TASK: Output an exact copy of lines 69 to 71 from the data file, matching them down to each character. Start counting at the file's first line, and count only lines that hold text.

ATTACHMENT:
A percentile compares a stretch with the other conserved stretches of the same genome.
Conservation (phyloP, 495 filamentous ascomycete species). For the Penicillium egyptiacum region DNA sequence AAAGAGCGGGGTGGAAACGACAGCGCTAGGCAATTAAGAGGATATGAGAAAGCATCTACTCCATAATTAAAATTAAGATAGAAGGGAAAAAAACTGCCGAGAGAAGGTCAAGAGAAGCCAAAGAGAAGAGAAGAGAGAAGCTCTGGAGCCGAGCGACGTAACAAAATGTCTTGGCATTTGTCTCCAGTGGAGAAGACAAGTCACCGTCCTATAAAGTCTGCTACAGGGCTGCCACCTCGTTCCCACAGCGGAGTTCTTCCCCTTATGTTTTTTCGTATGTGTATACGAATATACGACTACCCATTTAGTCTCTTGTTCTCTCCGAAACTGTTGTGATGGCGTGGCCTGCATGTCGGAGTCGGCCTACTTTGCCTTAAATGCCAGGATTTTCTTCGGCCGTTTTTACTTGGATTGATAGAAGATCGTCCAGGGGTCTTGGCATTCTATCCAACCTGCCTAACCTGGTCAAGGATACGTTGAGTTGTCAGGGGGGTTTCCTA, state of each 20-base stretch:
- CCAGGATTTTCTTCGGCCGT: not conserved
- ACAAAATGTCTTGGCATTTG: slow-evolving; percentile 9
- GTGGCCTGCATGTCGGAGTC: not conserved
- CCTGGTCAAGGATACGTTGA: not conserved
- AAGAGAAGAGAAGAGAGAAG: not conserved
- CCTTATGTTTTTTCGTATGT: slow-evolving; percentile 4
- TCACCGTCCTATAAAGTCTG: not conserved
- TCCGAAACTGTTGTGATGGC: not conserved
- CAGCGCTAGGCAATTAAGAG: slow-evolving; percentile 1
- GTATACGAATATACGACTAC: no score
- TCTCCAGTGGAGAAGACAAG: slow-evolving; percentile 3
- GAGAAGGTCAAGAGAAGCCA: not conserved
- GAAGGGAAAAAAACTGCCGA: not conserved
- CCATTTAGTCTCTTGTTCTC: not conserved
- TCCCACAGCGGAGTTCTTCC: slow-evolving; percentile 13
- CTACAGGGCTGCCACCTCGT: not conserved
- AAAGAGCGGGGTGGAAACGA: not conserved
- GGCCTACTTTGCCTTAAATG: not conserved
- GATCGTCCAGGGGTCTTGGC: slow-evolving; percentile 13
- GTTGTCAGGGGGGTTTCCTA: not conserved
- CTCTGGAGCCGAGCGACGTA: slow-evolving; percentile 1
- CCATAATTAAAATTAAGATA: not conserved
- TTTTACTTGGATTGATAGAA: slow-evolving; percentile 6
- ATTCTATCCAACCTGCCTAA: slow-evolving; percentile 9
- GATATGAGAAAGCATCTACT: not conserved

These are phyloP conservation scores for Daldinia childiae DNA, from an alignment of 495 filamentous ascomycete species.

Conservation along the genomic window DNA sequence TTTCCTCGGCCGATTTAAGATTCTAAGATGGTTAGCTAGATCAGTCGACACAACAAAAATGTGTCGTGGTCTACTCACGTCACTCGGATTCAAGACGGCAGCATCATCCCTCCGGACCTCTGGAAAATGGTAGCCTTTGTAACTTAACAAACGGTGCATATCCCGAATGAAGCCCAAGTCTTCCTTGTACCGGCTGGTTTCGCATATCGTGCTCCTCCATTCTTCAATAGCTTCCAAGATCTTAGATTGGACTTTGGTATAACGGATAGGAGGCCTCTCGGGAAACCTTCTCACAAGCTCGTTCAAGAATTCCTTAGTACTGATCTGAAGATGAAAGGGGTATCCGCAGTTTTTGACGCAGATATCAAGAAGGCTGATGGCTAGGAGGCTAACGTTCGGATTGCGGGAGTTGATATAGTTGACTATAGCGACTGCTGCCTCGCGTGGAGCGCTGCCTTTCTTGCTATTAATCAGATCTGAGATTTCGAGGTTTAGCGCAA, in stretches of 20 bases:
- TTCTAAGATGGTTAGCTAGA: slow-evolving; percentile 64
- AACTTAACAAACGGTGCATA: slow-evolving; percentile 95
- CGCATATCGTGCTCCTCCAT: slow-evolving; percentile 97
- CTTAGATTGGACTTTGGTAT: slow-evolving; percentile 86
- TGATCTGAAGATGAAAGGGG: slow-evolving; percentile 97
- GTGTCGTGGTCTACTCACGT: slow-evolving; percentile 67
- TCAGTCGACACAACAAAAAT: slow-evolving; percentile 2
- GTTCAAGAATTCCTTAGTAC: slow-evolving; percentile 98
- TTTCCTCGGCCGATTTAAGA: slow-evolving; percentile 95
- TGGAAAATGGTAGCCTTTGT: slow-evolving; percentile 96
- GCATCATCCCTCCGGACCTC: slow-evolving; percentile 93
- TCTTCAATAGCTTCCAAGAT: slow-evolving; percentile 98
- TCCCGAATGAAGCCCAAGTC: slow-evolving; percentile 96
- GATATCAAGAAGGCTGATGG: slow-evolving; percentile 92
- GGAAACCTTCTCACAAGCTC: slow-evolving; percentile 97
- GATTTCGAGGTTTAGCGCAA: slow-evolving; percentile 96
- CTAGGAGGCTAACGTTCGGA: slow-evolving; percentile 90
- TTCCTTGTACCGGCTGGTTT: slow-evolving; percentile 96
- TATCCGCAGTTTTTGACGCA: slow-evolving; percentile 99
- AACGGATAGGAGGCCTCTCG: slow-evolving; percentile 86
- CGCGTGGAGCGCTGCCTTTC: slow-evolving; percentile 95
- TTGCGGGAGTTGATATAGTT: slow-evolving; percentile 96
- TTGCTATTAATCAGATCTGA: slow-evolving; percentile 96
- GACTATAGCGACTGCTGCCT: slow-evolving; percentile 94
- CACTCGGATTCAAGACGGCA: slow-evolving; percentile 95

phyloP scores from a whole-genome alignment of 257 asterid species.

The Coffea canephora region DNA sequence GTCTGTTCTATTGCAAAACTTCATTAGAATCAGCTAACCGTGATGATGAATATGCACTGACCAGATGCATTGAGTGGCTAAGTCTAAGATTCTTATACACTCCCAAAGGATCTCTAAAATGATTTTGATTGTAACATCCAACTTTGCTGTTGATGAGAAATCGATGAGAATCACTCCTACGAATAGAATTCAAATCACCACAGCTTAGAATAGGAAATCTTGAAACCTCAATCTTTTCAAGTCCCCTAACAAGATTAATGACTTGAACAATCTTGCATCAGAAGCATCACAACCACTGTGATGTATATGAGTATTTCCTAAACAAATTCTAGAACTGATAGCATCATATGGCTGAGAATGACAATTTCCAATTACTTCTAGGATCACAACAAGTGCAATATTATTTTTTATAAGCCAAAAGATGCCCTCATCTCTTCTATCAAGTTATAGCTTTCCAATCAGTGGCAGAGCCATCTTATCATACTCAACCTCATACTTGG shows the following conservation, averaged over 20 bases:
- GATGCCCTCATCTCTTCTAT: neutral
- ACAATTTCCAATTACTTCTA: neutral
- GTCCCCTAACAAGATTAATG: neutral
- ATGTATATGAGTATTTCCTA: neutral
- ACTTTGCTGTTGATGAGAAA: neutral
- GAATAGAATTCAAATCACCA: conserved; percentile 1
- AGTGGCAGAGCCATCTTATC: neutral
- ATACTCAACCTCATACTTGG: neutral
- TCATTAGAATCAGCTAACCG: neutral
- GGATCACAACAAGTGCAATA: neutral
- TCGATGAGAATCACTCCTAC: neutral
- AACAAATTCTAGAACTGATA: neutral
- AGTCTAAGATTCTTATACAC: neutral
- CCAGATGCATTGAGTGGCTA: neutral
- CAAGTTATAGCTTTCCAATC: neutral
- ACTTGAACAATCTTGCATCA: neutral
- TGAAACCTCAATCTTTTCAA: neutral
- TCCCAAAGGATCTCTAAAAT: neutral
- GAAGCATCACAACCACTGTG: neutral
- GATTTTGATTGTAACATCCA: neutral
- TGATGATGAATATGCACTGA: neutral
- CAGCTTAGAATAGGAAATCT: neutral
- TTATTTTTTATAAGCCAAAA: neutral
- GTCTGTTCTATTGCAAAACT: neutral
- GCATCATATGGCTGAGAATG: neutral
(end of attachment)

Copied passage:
- AGTCTAAGATTCTTATACAC: neutral
- CCAGATGCATTGAGTGGCTA: neutral
- CAAGTTATAGCTTTCCAATC: neutral